The past week’s action in the gold price has been largely fueled by analysis of the deliberations at last Tuesday’s and Wednesday’s Federal Reserve Open Market Committee (FOMC) meeting. As seems usually to be the case, little resulted to indicate any change in the Fed’s views on U.S. economic progress – still positive – nor any sharp changes in policy going forwards. Indeed, if anything, analysis of the subsequent press conference and Fed chair Jerome Powell’s statements following the meeting seemed to confirm that the Fed is planning, at present, to extend its low to negative interest rate policy until at least 2023, or indeed, even lower its rate expectations with a new federal funds rate target of zero to 0.5% - down from the previous 1-1.25%.
Further, Powell also confirmed that the Fed would continue with its current Quantitative Easing monthly program of accumulating around $80 billion in U.S. Treasuries and a further $40 billion in mortgage-backed securities, with no real end rate in sight. He intimated, though, that this policy would be continually reviewed relative to economic data – one of the weapons the Fed has in its armory for fine tuning the country’s economic progress coming out of the COVID-19 pandemic induced economic turndown. For the time being at least, Powell feels that this is the right policy to follow.
Following shortly after U.S. President Joe Biden’s signing of the estimated $1.9 trillion American Rescue Plan Act, one might have thought the markets would be ecstatic and would thus surge upwards, but all had been well telegraphed in advance and had been largely discounted by both the equities and precious metals markets. It also seemed to raise as many questions as answers.
Unlike the previous FOMC meetings, when the gold bears had tended to seize the initiative and drive prices lower, despite seemingly positive data, this time around, the gold price did advance, but far from spectacularly, and was brought down again the following morning, given an advance in bond rates, to which gold tends to react negatively. However, the price subsequently picked up a little again and the yellow metal did manage to end the week almost $20 higher than a week earlier, but still some $10 below its Wednesday peak. Gold did, however, start the current week a little weaker in Asian and early European trade, although, it did seem to be picking up a little at the time of writing.
It is perhaps worth noting, though, that last week’s gold price increase was in the face of both higher bond yields and a rise in the U.S. dollar index – to both of which gold usually reacts negatively. The Fed seems to be focusing on bringing unemployment levels down, and is currently relatively relaxed on interest rates. On past experience, it will have taken into account the almost immediate turndown in the economy and the highly visible equity market indexes that occurred when interest rates were raised, perhaps prematurely, back in 2016 and the following couple of years or so. The Fed has a stated inflation rate target of an average of 2%, a level at which rates have stubbornly remained below, so we suspect the Fed may tolerate a temporary (our emphasis) increase to around 3%, or even 4%, in an attempt to bring its average target back on track.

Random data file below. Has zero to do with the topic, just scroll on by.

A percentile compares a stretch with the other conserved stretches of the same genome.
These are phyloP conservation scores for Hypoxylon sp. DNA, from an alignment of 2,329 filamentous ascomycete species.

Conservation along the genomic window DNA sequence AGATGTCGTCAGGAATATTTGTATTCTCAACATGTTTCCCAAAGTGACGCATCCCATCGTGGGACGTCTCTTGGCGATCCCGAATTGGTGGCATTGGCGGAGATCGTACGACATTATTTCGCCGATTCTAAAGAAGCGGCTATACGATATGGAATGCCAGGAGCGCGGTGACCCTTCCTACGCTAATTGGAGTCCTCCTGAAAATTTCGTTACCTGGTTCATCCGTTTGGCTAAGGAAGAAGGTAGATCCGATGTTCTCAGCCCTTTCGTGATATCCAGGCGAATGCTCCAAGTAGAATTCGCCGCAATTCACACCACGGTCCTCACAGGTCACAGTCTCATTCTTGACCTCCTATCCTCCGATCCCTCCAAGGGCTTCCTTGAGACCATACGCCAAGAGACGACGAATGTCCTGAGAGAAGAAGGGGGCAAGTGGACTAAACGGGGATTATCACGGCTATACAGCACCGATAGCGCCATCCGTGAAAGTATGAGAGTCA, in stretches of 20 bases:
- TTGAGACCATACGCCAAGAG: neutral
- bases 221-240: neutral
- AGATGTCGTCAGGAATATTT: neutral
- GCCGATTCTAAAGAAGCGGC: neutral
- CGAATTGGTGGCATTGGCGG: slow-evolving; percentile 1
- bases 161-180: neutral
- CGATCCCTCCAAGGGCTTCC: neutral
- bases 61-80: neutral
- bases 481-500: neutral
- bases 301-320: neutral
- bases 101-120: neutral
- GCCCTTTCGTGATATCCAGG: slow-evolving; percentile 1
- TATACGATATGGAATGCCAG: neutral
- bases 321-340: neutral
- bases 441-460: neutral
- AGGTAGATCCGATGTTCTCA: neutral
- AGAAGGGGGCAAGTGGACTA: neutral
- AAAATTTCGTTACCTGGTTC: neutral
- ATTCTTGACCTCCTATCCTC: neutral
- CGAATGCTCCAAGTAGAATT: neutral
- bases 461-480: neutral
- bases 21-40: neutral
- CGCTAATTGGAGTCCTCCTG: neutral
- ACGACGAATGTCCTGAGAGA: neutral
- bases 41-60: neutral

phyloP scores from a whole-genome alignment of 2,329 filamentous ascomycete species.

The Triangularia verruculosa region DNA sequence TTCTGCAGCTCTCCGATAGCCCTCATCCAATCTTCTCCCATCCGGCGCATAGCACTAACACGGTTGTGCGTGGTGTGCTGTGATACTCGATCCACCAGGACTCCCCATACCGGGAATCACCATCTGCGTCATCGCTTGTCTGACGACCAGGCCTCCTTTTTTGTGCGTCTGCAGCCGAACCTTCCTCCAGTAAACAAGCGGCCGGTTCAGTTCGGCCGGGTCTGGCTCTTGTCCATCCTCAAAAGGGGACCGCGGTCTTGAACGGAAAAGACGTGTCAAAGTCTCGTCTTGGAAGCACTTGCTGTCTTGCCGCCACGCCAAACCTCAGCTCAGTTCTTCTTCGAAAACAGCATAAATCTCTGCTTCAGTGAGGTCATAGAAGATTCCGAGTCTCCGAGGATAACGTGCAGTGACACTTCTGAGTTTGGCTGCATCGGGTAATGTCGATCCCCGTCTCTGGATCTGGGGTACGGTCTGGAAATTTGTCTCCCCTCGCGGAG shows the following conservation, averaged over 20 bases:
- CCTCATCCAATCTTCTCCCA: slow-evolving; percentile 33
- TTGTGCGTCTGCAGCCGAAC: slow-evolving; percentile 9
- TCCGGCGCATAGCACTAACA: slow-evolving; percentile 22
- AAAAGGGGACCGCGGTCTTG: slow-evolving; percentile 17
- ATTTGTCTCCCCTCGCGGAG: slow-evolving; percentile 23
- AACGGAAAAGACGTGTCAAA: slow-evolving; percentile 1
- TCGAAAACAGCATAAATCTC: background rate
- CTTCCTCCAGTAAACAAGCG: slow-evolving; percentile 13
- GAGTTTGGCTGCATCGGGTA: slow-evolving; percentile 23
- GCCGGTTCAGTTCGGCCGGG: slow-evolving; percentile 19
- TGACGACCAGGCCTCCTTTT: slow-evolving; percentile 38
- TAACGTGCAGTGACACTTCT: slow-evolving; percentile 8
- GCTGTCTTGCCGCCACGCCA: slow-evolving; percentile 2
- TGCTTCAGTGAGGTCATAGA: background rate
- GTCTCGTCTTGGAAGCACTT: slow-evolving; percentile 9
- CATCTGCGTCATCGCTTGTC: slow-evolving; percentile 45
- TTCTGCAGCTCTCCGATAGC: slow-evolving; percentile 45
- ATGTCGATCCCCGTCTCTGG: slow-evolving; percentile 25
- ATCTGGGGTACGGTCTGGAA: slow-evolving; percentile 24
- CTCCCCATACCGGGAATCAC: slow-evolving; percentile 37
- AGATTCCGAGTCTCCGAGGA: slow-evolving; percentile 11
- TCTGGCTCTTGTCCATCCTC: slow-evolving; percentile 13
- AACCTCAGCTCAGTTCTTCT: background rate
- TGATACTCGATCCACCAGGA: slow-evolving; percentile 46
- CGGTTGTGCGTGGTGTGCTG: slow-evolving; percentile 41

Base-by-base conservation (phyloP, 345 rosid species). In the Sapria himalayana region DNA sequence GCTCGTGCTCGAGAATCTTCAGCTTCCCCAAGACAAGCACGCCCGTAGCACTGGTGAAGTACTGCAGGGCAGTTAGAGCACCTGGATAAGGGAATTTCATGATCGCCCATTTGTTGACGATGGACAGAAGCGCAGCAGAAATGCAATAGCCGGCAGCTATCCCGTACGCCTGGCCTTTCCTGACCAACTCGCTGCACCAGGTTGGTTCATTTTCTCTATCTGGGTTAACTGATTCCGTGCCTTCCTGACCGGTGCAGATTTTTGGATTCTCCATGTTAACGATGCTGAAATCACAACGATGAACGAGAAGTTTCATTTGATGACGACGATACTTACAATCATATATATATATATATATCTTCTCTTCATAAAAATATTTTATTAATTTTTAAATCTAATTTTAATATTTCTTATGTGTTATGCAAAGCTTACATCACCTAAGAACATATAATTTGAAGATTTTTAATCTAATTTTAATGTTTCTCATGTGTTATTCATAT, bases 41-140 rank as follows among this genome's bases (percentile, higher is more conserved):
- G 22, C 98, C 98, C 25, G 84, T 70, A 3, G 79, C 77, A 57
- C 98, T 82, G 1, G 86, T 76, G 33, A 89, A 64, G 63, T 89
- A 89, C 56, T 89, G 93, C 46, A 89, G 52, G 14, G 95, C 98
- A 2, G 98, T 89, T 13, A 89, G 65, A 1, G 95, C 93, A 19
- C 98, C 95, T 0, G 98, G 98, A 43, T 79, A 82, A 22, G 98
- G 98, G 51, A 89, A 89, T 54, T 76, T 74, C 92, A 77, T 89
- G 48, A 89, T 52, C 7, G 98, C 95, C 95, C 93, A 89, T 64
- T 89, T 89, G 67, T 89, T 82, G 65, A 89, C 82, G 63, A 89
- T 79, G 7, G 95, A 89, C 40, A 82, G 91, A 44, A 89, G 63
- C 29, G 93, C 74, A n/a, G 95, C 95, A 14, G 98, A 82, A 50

Here, we note the gold bottom line opinion from Canadian consultancy, Murenbeeld & Co., in its latest Gold Monitor weekly newsletter, which retains a positive outlook on the gold price: “Were long yields to rise in coming weeks to a point where the Fed felt this rise might threaten the economy, we expect the Fed to take countersteps (which will include more QE and/or rate suppression). We do not see Fed policy as negative for the gold price; more likely Fed policy will be quite bullish for gold!”
These are very much our own views, too. Martin Murenbeeld, who leads the consultancy that bears his name, is one of the most able, accurate and consistent commentators on the likely progress of the gold price, and he thus remains cautiously optimistic on the yellow metal’s likely progress through the remainder of the year.
The Murenbeeld consultancy’s most recent forecast for the likely Q4 average price for gold this year is $2,127, but we suspect this may be revised downwards in light of gold’s performance so far, which has been more in line with the consultancy’s most bearish scenario, which puts the Q4 average at $1,755. In our view, that is probably overly pessimistic, and the likely level may well be somewhere between the two. Our own forecast was for gold to end the year at, or about, $2,225, but this is also looking too positive as things stand and may require a revised set of forecasts at around the mid-year mark.
Undoubtedly, the U.S. economy seems to be picking up faster than originally anticipated, and the vaccine rollout, which could be something of a game changer, providing there isn’t too much vaccine resistance, seems to be proceeding quite well at the moment. However, there is a fear that some, mostly Republican controlled states may be relaxing virus control measures too quickly, in attempts to get their economies back on track.
There is indeed something of a political trade-off between potential infections and likely deaths against economic revival. State and federal governments seem to be faced with a “damned if you do, damned if you don’t” scenario that doesn’t make for easy decision making and tends to generate partisan praise or criticism in retrospect. National figures for new infections and deaths are certainly still higher than desirable. Let’s hope the somewhat mixed policies do not lead to the development of a new wave of virus infections anywhere in the nation.